Jobs for Veterans Act added to VEVRAA requires employers with federal contracts of $100,000 or more to provide equal opportunity and affirmative action for recently separated veterans (extending coverage from one year to three years), all disabled veterans, veterans who served on active duty during a war or in a campaign or expedition for which a campaign badge has been authorized, or any other veteran who served on active duty and received an Armed Forces service medal pursuant to Executive Order 12985 (61 C.F.R. 1209).
  6. ADA Amendments Act (ADAAA) of 2008:
    The Americans with Disabilities Act Amendments Act of 2008 amends both the ADA and the Rehabilitation Act (Section 504) in a manner that significantly expands disability protection for students, employees and the public at large diagnosed with a physical or mental impairment. Congress significantly expanded what constitutes a major life activity and conveyed its disagreement with judicial interpretation of the phrase “substantially limits.” The ADAAA also expanded the previously existing definition of major life activities with the following additions: eating, sleeping, standing, lifting, reading, bending, concentrating, thinking, communicating, and the operation of a major bodily function. In addition, it precluded an organization from considering the impact of “mitigating measures” such as hearing aids, other technology, reasonable accommodations, learned behavior or adaptive neurological modifications or other such interventions – with the exception of ordinary eyeglasses or contact lenses – in determining whether an individual’s impairment is covered by the ADAAA. It also requires an impairment that is episodic or in remission be considered a disability if it would substantially limit a major life activity when active.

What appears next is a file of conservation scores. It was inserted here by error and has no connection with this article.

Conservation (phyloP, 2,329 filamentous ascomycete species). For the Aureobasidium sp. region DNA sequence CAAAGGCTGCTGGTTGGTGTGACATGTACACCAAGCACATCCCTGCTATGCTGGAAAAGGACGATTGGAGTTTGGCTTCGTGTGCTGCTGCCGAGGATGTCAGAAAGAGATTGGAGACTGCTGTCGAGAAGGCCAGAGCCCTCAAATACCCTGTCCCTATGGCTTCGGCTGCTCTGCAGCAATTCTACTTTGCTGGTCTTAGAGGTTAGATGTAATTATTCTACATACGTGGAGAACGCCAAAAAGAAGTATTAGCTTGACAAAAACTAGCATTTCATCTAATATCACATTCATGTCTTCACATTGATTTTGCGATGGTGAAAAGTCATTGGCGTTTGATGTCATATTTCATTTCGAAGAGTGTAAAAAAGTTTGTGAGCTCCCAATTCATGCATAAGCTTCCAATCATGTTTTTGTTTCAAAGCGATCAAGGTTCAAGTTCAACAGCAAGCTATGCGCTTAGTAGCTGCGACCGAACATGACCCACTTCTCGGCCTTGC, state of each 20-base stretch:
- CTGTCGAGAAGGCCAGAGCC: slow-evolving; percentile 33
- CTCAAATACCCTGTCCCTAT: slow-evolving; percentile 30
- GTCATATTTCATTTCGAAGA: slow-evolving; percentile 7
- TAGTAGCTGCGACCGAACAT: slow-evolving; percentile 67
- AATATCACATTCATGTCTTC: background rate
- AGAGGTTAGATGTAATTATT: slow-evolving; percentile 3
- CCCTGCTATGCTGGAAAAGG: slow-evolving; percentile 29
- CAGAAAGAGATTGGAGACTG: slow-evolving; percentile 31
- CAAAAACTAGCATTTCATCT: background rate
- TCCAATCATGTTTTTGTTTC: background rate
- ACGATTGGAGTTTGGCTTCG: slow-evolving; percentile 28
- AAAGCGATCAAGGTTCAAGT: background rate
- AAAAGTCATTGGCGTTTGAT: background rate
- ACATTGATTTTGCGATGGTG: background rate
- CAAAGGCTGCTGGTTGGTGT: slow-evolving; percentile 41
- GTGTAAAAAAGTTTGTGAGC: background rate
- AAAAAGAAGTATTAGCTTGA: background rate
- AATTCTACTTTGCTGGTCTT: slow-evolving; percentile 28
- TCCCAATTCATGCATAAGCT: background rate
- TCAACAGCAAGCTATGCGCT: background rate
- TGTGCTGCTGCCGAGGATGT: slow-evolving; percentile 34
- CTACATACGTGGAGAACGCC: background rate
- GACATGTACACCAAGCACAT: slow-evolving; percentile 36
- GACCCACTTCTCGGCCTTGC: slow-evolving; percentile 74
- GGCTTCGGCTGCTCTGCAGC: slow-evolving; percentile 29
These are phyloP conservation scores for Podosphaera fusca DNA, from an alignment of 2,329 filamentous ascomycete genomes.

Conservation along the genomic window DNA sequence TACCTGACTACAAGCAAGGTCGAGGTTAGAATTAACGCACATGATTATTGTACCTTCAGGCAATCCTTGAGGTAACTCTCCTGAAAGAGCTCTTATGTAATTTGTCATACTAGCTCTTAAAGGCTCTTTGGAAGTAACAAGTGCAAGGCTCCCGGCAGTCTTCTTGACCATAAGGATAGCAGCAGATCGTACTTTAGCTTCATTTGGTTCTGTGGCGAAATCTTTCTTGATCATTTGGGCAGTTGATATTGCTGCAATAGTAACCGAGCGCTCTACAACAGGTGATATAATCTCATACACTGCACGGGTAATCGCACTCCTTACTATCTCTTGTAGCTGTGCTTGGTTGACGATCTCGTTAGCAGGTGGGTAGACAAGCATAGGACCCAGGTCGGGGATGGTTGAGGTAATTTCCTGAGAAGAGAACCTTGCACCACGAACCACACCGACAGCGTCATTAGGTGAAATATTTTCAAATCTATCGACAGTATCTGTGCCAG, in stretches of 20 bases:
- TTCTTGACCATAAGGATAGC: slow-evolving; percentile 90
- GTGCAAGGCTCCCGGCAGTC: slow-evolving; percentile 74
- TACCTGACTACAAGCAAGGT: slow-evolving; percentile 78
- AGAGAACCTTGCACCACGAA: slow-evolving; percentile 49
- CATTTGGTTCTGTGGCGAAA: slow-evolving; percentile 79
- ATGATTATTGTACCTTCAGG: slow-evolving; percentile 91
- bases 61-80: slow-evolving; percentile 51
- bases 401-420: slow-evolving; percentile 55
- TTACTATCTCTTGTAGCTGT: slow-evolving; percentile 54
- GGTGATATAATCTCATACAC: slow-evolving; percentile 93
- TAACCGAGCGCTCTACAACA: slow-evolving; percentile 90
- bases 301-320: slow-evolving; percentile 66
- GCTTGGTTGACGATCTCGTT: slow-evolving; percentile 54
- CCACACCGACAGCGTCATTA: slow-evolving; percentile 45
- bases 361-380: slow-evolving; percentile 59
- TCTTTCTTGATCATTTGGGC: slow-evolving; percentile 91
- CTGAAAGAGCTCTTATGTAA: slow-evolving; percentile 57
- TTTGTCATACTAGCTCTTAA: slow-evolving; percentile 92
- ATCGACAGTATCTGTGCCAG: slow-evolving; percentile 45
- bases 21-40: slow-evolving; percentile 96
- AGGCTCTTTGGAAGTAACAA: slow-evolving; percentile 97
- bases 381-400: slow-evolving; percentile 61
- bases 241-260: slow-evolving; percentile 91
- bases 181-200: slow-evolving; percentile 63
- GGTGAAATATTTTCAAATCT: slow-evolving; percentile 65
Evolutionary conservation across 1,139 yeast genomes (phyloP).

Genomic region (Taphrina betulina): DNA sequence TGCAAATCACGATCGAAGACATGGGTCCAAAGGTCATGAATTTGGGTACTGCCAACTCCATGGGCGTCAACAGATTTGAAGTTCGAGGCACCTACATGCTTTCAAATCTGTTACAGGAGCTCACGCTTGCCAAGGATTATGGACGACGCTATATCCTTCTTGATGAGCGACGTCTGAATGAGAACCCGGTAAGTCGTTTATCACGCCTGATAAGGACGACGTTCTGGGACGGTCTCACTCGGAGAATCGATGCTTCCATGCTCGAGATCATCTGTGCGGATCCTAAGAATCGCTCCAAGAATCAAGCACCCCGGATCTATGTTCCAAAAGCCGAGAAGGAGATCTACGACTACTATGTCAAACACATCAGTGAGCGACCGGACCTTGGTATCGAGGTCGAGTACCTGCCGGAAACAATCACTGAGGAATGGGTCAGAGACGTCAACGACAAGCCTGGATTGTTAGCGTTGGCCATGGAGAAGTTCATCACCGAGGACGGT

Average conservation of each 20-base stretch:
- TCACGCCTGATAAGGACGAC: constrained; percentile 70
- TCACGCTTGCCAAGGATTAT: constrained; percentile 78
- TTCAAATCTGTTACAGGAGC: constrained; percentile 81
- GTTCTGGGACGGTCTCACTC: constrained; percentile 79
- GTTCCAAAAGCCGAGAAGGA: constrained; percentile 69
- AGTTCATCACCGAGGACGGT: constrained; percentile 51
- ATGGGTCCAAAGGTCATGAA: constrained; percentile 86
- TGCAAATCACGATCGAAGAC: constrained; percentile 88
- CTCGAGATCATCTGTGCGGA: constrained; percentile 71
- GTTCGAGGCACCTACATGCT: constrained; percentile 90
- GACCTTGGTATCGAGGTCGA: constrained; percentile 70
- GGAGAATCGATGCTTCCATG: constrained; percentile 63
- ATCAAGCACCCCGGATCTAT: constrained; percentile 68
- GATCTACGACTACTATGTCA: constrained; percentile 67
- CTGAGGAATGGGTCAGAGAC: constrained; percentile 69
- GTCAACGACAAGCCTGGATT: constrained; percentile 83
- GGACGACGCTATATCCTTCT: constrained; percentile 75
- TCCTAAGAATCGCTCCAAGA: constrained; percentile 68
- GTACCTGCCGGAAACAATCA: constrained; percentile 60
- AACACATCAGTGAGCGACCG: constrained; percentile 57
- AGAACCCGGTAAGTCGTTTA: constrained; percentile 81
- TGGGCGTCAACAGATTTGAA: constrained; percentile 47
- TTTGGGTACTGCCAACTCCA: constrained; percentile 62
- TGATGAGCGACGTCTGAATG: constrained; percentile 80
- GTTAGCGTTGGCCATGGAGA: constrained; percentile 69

7. Veterans Opportunity to Work (VOW) to Hire Heroes Act of 2011:
    The federal “Veterans Opportunity to Work (VOW) to Hire Heroes Act of 2011” became law on November 21, 2011. The VOW to Hire Heroes Act contains three main provisions: (1) amends and expands the protections of USERRA; (2) amends the Internal Revenue Code to provide certain tax credits to tax-exempt companies that hire unemployed veterans; and (3) creates new and expanded education, training, and transition programs for veterans within the federal Departments of Labor and Veterans Affairs. Only the first provision affects employers generally. Very simply, the first provision of the VOW to Hire Heroes Act adds language to USERRA that will allow employees to bring a legal claim against their employer for a “hostile work environment” based on military service and veteran status. It does so by adding the phrase “the terms, conditions, or privileges of employment” to the statute’s definition of the “benefits of employment.” This new language mirrors the definitions found in Title VII of the Civil Rights Act of 1964, which the courts have relied upon to recognize employee “hostile work environment” claims based on race, color, national origin, religion and sex